Field Trip Friday: Wadsworth Atheneum

Wadsworth Atheneum

A few weeks ago intern Kathleen drove up to Hartford, CT to stop by the Wadsworth Atheneum. The Wadsworth is America’s oldest public art museum, founded in 1842 by Daniel Wadsworth. A fan of Gothic revival, Wadsworth commissioned Alexander Davis and Ithiel Town to draw inspiration from Hartford’s Christ Church for the museum’s exterior design. As the museum’s collection grew, four extensions were added–Morgan (1910), Avery (1934), and Goodwin (1969) buidlings.  SmithEdwards Architects is currently overseeing the $16 million restoration and renovations of the museum.

Ancient graveyard, Center Church (1632) and the Gold Building (Neuhaus & Taylor 1974) in Hartford

The museum is located in the heart of downtown Hartford, across from Center Church (next to the Ancient Burial Ground) and the Gold Building. Until renovations are complete, the majority of the museum’s 55,000 pieces will be on loan or securely stored away (see the museum’s online database). You can, however, still see Sol LeWitt‘s Whirls and Twirls mural–as well as a selection of the museum’s famous collection of Hudson River School paintings.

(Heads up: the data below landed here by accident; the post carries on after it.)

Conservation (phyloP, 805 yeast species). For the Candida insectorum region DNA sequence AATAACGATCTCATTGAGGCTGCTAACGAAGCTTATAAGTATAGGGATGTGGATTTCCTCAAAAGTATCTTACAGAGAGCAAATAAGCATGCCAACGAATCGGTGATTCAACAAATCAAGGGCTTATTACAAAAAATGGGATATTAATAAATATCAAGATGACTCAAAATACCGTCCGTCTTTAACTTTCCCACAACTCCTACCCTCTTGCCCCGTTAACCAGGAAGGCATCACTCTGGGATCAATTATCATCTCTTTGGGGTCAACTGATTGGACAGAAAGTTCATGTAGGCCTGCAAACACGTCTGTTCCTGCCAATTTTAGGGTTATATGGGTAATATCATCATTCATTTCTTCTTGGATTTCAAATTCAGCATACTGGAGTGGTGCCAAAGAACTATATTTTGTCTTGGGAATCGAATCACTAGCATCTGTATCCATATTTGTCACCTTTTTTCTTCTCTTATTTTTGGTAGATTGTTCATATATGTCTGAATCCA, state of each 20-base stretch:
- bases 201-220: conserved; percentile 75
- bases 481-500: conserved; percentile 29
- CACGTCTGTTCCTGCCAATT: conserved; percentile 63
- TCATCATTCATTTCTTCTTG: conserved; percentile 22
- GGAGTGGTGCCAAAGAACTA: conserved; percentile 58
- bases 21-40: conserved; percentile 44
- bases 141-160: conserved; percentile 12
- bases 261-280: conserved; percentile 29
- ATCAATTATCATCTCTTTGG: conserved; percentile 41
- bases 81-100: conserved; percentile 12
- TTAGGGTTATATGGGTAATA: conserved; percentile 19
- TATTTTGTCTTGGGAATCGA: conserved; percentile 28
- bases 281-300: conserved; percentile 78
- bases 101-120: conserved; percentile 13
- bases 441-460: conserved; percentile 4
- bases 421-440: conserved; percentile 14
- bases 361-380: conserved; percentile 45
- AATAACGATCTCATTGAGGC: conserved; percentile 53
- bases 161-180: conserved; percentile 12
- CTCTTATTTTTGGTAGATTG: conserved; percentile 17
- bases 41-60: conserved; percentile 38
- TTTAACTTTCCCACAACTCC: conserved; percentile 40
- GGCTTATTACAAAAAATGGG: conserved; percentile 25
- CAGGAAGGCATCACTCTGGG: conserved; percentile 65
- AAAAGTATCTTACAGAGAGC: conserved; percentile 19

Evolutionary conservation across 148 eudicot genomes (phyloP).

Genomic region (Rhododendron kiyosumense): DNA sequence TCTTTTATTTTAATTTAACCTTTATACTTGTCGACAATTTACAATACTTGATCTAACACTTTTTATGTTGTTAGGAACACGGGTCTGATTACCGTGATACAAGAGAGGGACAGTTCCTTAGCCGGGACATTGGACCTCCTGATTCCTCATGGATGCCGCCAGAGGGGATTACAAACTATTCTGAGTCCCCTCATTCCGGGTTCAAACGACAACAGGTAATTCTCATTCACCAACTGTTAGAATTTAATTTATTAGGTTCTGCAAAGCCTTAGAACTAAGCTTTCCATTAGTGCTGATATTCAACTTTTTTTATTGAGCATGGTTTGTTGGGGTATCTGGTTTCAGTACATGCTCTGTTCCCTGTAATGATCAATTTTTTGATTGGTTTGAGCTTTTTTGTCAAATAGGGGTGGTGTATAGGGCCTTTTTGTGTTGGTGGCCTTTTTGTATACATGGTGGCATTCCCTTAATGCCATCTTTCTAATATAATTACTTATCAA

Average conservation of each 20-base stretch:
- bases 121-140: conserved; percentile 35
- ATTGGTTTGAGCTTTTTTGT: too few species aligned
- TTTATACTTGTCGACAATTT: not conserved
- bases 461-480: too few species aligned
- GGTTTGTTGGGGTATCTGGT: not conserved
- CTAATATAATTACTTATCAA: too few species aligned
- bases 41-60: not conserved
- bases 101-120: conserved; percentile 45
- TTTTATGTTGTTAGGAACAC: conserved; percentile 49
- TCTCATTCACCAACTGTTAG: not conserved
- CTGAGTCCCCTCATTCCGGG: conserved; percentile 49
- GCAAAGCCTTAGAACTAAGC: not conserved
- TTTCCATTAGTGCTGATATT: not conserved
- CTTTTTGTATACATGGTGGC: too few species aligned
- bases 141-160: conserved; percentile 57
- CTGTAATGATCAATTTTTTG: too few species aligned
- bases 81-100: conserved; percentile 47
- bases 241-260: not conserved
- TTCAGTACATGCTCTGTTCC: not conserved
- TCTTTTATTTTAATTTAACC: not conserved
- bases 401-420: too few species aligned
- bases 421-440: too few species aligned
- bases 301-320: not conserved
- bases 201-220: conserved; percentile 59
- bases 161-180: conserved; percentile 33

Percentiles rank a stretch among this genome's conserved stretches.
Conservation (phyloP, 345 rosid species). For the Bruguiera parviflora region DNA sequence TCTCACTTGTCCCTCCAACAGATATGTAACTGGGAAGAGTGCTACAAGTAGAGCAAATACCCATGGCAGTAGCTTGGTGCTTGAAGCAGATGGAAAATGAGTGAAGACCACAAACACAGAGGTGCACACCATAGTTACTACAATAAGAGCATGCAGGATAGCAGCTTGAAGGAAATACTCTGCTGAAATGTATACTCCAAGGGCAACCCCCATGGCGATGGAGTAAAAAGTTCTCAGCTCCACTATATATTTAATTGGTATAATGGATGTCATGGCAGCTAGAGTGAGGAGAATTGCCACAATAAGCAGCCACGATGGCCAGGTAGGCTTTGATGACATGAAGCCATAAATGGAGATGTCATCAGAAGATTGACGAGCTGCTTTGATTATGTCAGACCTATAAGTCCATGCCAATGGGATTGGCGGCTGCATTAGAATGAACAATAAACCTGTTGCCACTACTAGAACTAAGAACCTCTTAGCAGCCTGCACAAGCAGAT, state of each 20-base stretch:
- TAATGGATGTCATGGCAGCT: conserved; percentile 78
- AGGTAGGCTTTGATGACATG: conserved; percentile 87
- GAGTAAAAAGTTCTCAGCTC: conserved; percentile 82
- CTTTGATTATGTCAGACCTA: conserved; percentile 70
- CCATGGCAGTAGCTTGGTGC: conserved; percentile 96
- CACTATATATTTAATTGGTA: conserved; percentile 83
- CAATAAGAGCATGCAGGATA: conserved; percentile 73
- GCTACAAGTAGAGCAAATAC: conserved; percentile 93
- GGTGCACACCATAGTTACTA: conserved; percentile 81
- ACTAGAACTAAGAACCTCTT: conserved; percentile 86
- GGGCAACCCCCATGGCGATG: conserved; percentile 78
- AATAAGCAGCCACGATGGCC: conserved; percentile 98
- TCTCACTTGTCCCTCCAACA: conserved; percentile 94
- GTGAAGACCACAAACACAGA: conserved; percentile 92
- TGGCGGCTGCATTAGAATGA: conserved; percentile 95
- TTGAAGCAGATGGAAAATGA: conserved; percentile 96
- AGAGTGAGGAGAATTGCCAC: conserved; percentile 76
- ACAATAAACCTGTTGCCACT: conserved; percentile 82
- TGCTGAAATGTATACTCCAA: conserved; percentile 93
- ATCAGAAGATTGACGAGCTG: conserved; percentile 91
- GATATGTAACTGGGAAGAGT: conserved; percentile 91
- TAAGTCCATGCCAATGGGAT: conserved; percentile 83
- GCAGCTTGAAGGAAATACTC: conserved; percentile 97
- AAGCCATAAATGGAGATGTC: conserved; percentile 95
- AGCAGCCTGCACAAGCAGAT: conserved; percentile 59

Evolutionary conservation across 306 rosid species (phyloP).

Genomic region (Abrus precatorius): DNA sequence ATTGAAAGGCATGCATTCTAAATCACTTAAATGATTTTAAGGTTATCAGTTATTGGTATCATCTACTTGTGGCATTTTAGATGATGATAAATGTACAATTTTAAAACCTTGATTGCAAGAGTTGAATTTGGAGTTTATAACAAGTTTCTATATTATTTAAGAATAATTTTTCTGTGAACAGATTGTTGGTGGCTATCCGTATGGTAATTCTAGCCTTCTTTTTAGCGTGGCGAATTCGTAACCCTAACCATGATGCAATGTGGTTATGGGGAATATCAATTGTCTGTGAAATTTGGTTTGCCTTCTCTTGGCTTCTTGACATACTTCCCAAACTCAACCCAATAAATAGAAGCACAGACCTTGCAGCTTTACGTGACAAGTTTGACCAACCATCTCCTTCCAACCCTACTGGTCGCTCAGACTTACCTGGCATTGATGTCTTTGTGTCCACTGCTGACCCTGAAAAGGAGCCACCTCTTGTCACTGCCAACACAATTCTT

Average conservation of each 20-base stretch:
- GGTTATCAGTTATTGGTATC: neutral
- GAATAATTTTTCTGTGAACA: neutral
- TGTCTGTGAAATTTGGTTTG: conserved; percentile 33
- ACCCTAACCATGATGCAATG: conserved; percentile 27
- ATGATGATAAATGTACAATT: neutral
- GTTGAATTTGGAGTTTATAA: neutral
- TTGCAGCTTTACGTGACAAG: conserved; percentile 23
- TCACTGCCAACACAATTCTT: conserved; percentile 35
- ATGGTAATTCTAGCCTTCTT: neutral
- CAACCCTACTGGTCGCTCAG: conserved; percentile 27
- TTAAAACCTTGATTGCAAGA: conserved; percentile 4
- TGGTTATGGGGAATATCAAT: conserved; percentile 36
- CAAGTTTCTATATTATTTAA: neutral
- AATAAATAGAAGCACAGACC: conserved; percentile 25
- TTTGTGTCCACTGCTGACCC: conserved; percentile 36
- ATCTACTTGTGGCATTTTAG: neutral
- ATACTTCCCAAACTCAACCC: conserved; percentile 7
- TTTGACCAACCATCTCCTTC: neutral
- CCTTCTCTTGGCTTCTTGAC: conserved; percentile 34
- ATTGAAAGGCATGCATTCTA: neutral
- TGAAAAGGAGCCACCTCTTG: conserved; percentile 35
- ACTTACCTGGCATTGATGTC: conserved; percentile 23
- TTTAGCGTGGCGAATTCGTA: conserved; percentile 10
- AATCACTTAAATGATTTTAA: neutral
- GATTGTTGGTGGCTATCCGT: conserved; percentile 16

Sol LeWitt's Whirls and Twirls (2004) in the Morgan Great Hall stairway

The American Sculpture and Painting Gallery

Pioneering collections of Hudson River school artists and the first American museum to purchase a Surrealist painting (and works by Caravaggio, Frederic Church, Salvador Dalí, Joan Miró, Piet Mondrian, Balthus, Joseph Cornell and others) the museum continues to push the boundaries with contemporary artworks and exhibits such as it’s ongoing MATRIX program. Currently, the museum is featuring a two-part exhibit by Kim Schoenstadt consisting of the wall drawing Odd Lots Series: Hartford/Fiction, and Can Control: Hartford a community inspired graffiti-based work.

The museum will continue to remain open with renovations expected to be complete by the end of 2011.

Wadsworth Atheneum
600 Main Street, Hartford, CT 06103

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